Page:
An apology seems in order
"…I am sorry that I tried to make you into something that wasn't mine."
It starts with this article. (If you read it, this post will make a bit more sense.)
I've read articles like this before. Articles that are designed to help women see themselves differently. Articles designed to enable women to see their bodies as the amazing vehicles for all earthly experiences (which, of course, they are.) And I usually let them touch me for a good five minutes, commit wholeheartedly to changing my body image attitude and then forget all about them and go back to my status quo.
What is my status quo? It's that salvation will always lie 30 pounds less from today. That a thinner me is automatically a better me. That I will be more attractive. That I will feel better. That I will have it all together. That I won't have to be ashamed.
Every day it's all about what I shouldn't put into this space—this body that ties me into being remarkably human. Shouldn't-a eaten that. Shouldn't-a eaten this. Aaaaand repeat.
No matter how I've tried to truly embrace the whole body love movement it seems like I'm much more for showin' than for blowin'. (And yes, I am quoting Laverne DeFazio.)
Move More, Eat Less—whoops, I mean Eat WELL! I'm full of catch phrases and positive spins. I love alliteration when it comes to all things diet and exercise. I mean, if it's catchy, it's gotta at least be worth 10 pounds in the right direction. Right?
But something happened when I read this article. This idea of being sorry for trying to make my body into something that isn't mine. The pervasive idea that all of us, with some elbow grease and hard work can achieve this crazy ideal of body perfection. If I just smoked enough cigarettes. If I just nailed those 22 points a day. If I just got off that sugar. That gluten. Those carbs. That animal protein. That Cross Fit workout. That Pilates class. That [insert the next life-changing health and fitness idea here].
If I just do everything right, I can have that body. Size 12. Size 10. Size 8. WHO KNOWS? Maybe even a size 6!
I am guilty of buying into this every single time because of that one time in 2002 when I smoked incessantly instead of eating and got down to a "magical" weight [read: ridiculous weight] for all of 15 minutes.
I know I can do this! I did it before!
But the fact is, until I get right with this ridiculous cycle, it will never be enough. Ever.
I am 48 years old and look at the legacy I'm carefully, neurotically laying out. The thought that I'll hit 50, then 60, then 70 (if I'm even that lucky) and with each successive decade there I'll be, still muddling through and trying to accept the body that I have with grace and failing miserably.
And writing about it. Over and over and over again.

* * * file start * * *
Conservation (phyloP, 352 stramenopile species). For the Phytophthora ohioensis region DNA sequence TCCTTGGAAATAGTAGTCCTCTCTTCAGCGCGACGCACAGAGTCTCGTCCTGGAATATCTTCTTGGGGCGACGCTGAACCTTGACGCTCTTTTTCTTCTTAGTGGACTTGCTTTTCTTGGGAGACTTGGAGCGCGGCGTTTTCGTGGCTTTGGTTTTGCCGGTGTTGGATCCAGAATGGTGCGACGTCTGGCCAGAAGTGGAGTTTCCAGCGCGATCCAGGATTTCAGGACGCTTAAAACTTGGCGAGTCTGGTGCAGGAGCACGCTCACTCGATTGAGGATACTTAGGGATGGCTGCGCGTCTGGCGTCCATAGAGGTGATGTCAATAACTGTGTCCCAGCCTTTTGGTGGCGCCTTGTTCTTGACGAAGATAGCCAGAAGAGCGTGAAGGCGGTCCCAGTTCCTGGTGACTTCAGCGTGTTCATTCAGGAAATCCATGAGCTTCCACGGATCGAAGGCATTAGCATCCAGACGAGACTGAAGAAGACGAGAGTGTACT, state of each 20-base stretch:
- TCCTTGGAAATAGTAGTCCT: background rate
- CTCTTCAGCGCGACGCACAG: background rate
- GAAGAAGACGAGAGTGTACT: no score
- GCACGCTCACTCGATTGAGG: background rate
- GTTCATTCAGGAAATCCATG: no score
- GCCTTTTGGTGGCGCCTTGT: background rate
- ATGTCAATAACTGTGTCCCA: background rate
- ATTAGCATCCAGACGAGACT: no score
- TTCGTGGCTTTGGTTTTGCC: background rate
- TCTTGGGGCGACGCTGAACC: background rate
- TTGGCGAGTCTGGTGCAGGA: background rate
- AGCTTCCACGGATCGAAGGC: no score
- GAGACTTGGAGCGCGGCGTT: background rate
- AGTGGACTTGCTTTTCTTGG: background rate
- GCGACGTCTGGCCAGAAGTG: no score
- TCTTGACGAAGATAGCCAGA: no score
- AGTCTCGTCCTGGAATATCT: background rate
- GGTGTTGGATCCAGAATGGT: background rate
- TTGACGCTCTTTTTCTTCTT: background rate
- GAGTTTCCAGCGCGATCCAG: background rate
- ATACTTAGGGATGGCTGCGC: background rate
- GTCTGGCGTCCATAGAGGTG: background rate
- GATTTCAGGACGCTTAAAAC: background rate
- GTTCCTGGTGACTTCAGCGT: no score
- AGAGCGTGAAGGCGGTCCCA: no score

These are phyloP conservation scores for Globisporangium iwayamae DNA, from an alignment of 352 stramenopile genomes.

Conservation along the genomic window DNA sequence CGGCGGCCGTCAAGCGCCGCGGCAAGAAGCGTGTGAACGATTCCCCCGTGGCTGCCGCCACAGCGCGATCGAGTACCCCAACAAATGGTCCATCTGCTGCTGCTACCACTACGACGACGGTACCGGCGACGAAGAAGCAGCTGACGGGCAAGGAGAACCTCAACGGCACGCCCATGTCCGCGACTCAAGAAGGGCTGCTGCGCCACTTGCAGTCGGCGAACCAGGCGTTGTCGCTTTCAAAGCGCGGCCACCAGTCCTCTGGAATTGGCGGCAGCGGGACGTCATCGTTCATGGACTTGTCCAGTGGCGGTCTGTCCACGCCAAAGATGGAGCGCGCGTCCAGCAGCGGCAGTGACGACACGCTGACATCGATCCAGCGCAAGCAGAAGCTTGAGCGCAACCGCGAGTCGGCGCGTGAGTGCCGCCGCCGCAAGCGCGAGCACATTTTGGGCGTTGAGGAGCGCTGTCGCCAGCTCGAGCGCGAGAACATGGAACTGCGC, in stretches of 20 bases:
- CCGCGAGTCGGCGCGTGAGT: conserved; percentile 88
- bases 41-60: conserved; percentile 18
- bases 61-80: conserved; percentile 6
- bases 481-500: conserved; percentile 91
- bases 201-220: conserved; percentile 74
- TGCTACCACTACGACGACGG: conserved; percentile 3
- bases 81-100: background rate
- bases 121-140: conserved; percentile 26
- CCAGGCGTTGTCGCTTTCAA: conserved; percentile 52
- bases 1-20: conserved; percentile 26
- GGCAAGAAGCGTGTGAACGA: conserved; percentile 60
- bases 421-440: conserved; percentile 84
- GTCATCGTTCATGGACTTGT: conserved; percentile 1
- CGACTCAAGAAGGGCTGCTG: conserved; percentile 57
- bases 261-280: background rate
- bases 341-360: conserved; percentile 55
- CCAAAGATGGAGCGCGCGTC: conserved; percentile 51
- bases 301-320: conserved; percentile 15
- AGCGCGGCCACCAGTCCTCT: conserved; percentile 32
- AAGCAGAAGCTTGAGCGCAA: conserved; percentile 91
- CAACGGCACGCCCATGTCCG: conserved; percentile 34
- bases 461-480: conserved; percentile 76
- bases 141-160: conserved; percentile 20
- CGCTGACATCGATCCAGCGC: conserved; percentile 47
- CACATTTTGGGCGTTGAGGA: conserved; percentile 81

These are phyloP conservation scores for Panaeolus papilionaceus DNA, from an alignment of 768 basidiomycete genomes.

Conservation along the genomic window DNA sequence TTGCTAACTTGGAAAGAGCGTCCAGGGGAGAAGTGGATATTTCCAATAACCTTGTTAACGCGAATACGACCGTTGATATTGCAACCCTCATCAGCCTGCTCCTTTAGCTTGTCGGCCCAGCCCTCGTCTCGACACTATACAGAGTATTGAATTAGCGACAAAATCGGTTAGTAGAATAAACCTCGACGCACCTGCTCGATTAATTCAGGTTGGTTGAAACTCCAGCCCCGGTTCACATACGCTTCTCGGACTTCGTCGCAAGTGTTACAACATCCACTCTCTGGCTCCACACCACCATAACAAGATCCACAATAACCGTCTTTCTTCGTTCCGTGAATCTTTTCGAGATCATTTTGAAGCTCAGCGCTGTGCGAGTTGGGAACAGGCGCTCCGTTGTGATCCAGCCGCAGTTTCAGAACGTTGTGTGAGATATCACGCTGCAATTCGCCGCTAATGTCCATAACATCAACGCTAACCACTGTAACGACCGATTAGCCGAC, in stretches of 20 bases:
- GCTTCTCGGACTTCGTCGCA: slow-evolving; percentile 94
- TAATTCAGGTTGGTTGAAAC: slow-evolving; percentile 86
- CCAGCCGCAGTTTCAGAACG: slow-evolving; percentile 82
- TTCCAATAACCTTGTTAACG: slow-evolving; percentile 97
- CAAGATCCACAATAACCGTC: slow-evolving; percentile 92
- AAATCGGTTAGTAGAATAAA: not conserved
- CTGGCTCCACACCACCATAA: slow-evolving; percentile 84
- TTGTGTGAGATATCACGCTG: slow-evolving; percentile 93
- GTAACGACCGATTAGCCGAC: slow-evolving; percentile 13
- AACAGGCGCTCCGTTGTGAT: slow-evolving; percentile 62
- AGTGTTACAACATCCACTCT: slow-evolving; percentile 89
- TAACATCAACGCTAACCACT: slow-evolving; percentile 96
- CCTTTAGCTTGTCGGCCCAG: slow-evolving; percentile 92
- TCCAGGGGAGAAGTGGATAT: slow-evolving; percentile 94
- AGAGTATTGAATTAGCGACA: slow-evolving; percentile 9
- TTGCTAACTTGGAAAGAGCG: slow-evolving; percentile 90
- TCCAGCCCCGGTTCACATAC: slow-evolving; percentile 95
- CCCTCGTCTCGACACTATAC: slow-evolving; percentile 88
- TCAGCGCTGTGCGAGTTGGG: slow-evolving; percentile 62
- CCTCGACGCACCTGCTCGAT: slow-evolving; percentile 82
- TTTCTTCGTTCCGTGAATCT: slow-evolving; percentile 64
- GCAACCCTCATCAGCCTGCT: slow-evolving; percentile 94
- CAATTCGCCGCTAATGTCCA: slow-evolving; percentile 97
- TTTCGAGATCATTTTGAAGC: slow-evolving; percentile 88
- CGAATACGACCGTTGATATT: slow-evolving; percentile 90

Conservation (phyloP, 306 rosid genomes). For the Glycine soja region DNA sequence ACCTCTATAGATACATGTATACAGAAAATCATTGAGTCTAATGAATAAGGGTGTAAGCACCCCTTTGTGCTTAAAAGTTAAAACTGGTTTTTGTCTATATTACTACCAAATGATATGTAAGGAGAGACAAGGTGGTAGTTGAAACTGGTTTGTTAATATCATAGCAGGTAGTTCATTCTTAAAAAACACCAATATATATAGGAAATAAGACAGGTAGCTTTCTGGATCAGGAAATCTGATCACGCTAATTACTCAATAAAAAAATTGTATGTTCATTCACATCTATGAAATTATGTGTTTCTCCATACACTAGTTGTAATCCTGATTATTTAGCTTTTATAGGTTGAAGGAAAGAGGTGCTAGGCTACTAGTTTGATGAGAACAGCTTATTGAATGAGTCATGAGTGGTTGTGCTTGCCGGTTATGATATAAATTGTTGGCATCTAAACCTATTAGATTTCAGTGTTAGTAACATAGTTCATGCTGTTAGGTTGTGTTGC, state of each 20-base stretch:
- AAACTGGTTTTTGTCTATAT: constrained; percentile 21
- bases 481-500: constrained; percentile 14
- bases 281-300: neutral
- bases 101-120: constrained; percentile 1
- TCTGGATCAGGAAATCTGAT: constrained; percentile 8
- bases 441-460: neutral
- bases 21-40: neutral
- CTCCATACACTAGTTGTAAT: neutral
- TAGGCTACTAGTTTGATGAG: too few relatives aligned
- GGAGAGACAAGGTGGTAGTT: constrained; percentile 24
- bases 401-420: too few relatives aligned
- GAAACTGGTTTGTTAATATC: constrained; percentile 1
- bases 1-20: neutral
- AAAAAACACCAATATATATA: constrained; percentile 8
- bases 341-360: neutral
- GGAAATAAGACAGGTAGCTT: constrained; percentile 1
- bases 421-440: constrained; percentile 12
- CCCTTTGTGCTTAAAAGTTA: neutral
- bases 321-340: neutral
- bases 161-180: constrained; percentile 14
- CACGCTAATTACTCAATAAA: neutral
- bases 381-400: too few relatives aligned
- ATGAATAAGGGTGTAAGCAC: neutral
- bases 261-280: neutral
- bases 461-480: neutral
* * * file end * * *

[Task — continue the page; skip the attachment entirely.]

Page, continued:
Of course, that's what writers do. We write. We write to figure shit out. And we keep doing it until we think we know something. Or at least until that something changes, and then we have to figure it out again.
I know I present to the world as a middle aged scrapbooker mom, but I'm going to let you in on a secret: I'm a writer first, even if I'm the only one who knows it.
I read the aforementioned article aloud to Dan. I only got as far as "Dearest," before the tears came hot and fast.
Dearest. Oh my God. I never think of myself in that tender way.
I'm not saying this is some kind of Come to Diet Jesus turning point for me, but it is time to issue this body of mine an apology.
I'm sorry for all the hating. The disappointment. The endless cycles of dieting and exercise. The extremes. The pity parties. The things I didn't do because there was nothing that fit. The throwing my hands up in the air and not caring. The disconnection from doing what is actually needed.
But mostly, I'm sorry for not being tender.
My therapist says I don't see myself accurately (and no, she's not talking about being chubby, because believe me, she'd be the first to point that out). But that I don't see my strengths and weaknesses accurately.
I see my attitude in this category as a weakness. The attitude that is always focused on those 30 pounds. And sure, I can frame it in more positive language ("stronger!" "more fit!" or the best one, "healthier!") but for me those are just words for the same idea: thinner.
I need to work on this. I need to change this. It ain't happening overnight. Just like any developmental shift, it's going to take time.
But hopefully not too much time. I've wasted an awful lot of it to date.
Apologies are meaningless without action to back them up.
I've got some serious making up to do.
Over the weekend, we were up at our family cabin and I didn't hesitate to throw on my new swimsuit, go for a boat ride and swim in the lake. And I'm taking that as a very small sign that changing this attitude is, in fact, possible.